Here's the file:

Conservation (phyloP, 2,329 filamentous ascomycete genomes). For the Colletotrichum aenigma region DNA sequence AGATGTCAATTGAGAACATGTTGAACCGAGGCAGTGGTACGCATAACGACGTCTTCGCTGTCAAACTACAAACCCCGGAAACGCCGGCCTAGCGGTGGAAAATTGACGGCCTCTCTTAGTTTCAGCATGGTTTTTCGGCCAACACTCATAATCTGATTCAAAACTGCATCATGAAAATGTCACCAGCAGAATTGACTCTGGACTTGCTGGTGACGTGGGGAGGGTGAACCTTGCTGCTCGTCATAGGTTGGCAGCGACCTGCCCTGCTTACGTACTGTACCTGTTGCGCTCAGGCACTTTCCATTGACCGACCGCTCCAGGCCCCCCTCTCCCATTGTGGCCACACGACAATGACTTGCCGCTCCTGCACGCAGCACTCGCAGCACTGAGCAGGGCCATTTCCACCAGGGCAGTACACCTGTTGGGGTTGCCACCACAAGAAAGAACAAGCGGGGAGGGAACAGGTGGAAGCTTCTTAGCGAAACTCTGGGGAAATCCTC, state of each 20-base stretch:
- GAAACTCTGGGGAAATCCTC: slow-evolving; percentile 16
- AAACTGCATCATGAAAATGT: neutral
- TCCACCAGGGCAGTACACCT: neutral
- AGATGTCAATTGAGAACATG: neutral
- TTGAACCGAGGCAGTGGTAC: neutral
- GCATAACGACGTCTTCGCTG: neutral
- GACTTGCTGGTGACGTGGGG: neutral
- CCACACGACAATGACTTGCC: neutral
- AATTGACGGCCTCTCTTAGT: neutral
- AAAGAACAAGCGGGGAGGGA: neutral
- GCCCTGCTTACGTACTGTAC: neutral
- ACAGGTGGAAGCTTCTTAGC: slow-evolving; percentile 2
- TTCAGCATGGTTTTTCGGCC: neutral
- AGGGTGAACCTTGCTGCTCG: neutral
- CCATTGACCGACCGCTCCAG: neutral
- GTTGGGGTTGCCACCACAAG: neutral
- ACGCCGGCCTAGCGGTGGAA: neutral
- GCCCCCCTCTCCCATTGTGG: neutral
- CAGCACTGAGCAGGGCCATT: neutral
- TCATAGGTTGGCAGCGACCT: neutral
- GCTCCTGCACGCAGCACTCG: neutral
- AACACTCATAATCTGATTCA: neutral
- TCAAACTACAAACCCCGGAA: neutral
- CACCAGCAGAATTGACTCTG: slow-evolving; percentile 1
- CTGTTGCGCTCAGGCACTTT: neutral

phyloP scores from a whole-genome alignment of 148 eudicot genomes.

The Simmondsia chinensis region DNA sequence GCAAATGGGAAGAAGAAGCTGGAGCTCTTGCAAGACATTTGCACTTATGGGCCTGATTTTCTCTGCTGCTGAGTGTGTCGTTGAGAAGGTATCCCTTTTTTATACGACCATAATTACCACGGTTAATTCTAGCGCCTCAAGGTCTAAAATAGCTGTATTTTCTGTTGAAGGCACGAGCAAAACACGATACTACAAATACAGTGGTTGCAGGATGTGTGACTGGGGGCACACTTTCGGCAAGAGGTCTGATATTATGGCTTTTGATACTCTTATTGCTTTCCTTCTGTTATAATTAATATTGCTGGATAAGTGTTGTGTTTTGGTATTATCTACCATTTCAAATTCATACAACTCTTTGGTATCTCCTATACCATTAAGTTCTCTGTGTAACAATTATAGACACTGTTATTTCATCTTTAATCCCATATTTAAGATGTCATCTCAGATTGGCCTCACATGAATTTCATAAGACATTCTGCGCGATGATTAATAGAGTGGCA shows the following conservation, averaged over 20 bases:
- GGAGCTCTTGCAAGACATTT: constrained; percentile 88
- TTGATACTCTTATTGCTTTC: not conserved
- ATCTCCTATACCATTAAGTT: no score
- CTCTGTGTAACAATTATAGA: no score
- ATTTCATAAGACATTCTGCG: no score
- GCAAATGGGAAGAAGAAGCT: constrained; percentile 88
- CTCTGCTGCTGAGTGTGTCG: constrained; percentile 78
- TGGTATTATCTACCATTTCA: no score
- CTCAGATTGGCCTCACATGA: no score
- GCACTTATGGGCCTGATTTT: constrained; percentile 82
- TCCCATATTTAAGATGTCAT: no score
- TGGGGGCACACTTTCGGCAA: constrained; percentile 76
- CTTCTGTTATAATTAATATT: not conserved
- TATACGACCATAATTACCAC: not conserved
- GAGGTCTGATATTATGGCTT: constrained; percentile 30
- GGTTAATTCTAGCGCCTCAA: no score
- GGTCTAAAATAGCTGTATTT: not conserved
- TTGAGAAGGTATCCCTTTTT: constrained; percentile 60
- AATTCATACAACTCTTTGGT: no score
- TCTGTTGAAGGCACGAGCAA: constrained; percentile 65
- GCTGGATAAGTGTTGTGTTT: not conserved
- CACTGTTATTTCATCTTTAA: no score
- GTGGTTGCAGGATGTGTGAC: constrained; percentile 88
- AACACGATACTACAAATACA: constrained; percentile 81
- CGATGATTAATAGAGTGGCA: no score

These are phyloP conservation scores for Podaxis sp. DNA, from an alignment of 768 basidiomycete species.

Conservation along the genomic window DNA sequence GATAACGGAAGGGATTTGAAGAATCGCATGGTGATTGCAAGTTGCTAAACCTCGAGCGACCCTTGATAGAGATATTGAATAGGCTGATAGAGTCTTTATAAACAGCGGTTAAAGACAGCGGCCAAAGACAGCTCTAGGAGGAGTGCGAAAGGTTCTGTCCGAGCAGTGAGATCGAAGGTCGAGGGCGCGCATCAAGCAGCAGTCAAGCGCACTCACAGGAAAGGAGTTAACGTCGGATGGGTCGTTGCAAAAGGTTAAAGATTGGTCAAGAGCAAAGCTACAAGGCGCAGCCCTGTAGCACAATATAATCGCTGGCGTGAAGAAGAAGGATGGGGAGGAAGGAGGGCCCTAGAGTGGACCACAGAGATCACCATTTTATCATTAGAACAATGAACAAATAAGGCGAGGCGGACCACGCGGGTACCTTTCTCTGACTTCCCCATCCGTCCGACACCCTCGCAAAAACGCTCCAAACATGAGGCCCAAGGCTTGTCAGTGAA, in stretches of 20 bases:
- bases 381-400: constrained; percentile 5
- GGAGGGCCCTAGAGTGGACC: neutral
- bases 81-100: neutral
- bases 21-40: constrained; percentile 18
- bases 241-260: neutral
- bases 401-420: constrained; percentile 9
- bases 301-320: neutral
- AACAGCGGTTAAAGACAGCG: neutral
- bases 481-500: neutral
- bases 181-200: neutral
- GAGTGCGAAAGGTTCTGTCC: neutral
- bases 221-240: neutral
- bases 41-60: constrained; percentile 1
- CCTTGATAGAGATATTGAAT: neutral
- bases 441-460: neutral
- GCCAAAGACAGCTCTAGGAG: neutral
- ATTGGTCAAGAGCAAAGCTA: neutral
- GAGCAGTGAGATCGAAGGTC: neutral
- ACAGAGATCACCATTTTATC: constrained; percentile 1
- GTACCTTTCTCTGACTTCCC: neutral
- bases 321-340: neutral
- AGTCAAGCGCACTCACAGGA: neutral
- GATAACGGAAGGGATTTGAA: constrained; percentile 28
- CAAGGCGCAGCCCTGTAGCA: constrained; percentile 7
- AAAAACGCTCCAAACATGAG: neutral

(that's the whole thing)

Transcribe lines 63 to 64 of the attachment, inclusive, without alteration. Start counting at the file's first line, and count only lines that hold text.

- AACAGCGGTTAAAGACAGCG: neutral
- bases 481-500: neutral